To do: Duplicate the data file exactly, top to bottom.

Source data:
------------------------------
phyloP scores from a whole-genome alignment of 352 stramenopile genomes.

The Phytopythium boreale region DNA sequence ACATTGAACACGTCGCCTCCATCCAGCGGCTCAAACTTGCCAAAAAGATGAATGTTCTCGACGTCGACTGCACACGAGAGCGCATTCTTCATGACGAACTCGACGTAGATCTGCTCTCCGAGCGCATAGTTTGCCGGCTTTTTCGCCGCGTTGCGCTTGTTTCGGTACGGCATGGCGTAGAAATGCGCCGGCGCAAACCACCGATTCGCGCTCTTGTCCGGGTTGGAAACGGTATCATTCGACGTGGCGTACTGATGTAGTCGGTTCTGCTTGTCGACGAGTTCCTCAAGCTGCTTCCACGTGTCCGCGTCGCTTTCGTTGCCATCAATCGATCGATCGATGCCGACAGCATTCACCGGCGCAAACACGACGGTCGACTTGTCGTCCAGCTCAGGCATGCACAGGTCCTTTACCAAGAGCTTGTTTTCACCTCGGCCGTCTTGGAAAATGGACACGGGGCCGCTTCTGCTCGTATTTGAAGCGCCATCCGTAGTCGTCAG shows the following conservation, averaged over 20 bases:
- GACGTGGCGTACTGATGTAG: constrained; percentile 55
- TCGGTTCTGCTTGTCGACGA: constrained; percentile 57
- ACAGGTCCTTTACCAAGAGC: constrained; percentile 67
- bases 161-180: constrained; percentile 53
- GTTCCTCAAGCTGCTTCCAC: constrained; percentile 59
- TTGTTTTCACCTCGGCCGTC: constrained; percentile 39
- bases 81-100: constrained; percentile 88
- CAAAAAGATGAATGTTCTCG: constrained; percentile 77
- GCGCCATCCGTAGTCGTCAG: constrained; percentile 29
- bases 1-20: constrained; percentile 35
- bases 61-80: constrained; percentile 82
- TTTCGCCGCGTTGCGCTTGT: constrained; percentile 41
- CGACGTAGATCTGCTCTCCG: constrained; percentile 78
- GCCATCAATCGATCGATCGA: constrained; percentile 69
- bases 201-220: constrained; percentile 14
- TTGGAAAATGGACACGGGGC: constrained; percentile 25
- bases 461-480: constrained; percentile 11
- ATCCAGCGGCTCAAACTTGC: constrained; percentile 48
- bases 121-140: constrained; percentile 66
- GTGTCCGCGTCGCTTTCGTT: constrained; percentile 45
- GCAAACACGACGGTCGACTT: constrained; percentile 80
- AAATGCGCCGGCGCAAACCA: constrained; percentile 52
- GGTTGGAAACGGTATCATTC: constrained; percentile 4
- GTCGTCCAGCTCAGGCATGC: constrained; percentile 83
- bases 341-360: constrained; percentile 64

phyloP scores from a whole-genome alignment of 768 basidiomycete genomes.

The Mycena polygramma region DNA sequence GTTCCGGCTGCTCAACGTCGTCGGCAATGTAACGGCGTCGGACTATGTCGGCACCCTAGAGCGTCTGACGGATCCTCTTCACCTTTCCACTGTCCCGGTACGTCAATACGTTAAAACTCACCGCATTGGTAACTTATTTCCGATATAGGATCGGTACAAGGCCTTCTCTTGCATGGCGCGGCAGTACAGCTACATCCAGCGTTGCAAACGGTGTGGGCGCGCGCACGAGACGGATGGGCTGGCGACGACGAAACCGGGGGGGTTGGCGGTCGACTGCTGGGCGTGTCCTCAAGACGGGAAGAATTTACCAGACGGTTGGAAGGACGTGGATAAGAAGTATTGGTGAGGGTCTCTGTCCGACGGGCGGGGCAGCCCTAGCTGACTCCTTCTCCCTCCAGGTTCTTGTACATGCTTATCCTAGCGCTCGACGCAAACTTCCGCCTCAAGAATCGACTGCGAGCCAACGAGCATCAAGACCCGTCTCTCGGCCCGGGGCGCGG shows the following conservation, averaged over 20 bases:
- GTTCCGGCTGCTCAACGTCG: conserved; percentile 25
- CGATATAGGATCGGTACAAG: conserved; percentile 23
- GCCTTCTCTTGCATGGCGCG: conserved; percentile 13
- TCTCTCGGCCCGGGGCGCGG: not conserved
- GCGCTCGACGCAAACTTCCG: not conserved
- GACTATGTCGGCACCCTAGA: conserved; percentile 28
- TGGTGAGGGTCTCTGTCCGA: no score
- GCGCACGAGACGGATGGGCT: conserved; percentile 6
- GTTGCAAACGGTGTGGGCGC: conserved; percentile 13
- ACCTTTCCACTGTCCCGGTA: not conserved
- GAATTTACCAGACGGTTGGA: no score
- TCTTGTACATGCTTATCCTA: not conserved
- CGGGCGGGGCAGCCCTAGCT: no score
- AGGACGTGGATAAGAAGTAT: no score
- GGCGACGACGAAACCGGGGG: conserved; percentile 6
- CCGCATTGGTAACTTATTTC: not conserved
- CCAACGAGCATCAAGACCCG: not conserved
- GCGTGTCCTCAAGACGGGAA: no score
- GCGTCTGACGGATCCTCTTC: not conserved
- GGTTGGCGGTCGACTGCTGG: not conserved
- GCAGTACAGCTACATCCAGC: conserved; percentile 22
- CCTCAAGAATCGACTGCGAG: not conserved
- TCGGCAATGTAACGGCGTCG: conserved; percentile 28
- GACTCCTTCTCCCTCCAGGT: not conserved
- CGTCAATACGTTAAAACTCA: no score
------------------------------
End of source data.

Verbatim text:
phyloP scores from a whole-genome alignment of 352 stramenopile genomes.

The Phytopythium boreale region DNA sequence ACATTGAACACGTCGCCTCCATCCAGCGGCTCAAACTTGCCAAAAAGATGAATGTTCTCGACGTCGACTGCACACGAGAGCGCATTCTTCATGACGAACTCGACGTAGATCTGCTCTCCGAGCGCATAGTTTGCCGGCTTTTTCGCCGCGTTGCGCTTGTTTCGGTACGGCATGGCGTAGAAATGCGCCGGCGCAAACCACCGATTCGCGCTCTTGTCCGGGTTGGAAACGGTATCATTCGACGTGGCGTACTGATGTAGTCGGTTCTGCTTGTCGACGAGTTCCTCAAGCTGCTTCCACGTGTCCGCGTCGCTTTCGTTGCCATCAATCGATCGATCGATGCCGACAGCATTCACCGGCGCAAACACGACGGTCGACTTGTCGTCCAGCTCAGGCATGCACAGGTCCTTTACCAAGAGCTTGTTTTCACCTCGGCCGTCTTGGAAAATGGACACGGGGCCGCTTCTGCTCGTATTTGAAGCGCCATCCGTAGTCGTCAG shows the following conservation, averaged over 20 bases:
- GACGTGGCGTACTGATGTAG: constrained; percentile 55
- TCGGTTCTGCTTGTCGACGA: constrained; percentile 57
- ACAGGTCCTTTACCAAGAGC: constrained; percentile 67
- bases 161-180: constrained; percentile 53
- GTTCCTCAAGCTGCTTCCAC: constrained; percentile 59
- TTGTTTTCACCTCGGCCGTC: constrained; percentile 39
- bases 81-100: constrained; percentile 88
- CAAAAAGATGAATGTTCTCG: constrained; percentile 77
- GCGCCATCCGTAGTCGTCAG: constrained; percentile 29
- bases 1-20: constrained; percentile 35
- bases 61-80: constrained; percentile 82
- TTTCGCCGCGTTGCGCTTGT: constrained; percentile 41
- CGACGTAGATCTGCTCTCCG: constrained; percentile 78
- GCCATCAATCGATCGATCGA: constrained; percentile 69
- bases 201-220: constrained; percentile 14
- TTGGAAAATGGACACGGGGC: constrained; percentile 25
- bases 461-480: constrained; percentile 11
- ATCCAGCGGCTCAAACTTGC: constrained; percentile 48
- bases 121-140: constrained; percentile 66
- GTGTCCGCGTCGCTTTCGTT: constrained; percentile 45
- GCAAACACGACGGTCGACTT: constrained; percentile 80
- AAATGCGCCGGCGCAAACCA: constrained; percentile 52
- GGTTGGAAACGGTATCATTC: constrained; percentile 4
- GTCGTCCAGCTCAGGCATGC: constrained; percentile 83
- bases 341-360: constrained; percentile 64

phyloP scores from a whole-genome alignment of 768 basidiomycete genomes.

The Mycena polygramma region DNA sequence GTTCCGGCTGCTCAACGTCGTCGGCAATGTAACGGCGTCGGACTATGTCGGCACCCTAGAGCGTCTGACGGATCCTCTTCACCTTTCCACTGTCCCGGTACGTCAATACGTTAAAACTCACCGCATTGGTAACTTATTTCCGATATAGGATCGGTACAAGGCCTTCTCTTGCATGGCGCGGCAGTACAGCTACATCCAGCGTTGCAAACGGTGTGGGCGCGCGCACGAGACGGATGGGCTGGCGACGACGAAACCGGGGGGGTTGGCGGTCGACTGCTGGGCGTGTCCTCAAGACGGGAAGAATTTACCAGACGGTTGGAAGGACGTGGATAAGAAGTATTGGTGAGGGTCTCTGTCCGACGGGCGGGGCAGCCCTAGCTGACTCCTTCTCCCTCCAGGTTCTTGTACATGCTTATCCTAGCGCTCGACGCAAACTTCCGCCTCAAGAATCGACTGCGAGCCAACGAGCATCAAGACCCGTCTCTCGGCCCGGGGCGCGG shows the following conservation, averaged over 20 bases:
- GTTCCGGCTGCTCAACGTCG: conserved; percentile 25
- CGATATAGGATCGGTACAAG: conserved; percentile 23
- GCCTTCTCTTGCATGGCGCG: conserved; percentile 13
- TCTCTCGGCCCGGGGCGCGG: not conserved
- GCGCTCGACGCAAACTTCCG: not conserved
- GACTATGTCGGCACCCTAGA: conserved; percentile 28
- TGGTGAGGGTCTCTGTCCGA: no score
- GCGCACGAGACGGATGGGCT: conserved; percentile 6
- GTTGCAAACGGTGTGGGCGC: conserved; percentile 13
- ACCTTTCCACTGTCCCGGTA: not conserved
- GAATTTACCAGACGGTTGGA: no score
- TCTTGTACATGCTTATCCTA: not conserved
- CGGGCGGGGCAGCCCTAGCT: no score
- AGGACGTGGATAAGAAGTAT: no score
- GGCGACGACGAAACCGGGGG: conserved; percentile 6
- CCGCATTGGTAACTTATTTC: not conserved
- CCAACGAGCATCAAGACCCG: not conserved
- GCGTGTCCTCAAGACGGGAA: no score
- GCGTCTGACGGATCCTCTTC: not conserved
- GGTTGGCGGTCGACTGCTGG: not conserved
- GCAGTACAGCTACATCCAGC: conserved; percentile 22
- CCTCAAGAATCGACTGCGAG: not conserved
- TCGGCAATGTAACGGCGTCG: conserved; percentile 28
- GACTCCTTCTCCCTCCAGGT: not conserved
- CGTCAATACGTTAAAACTCA: no score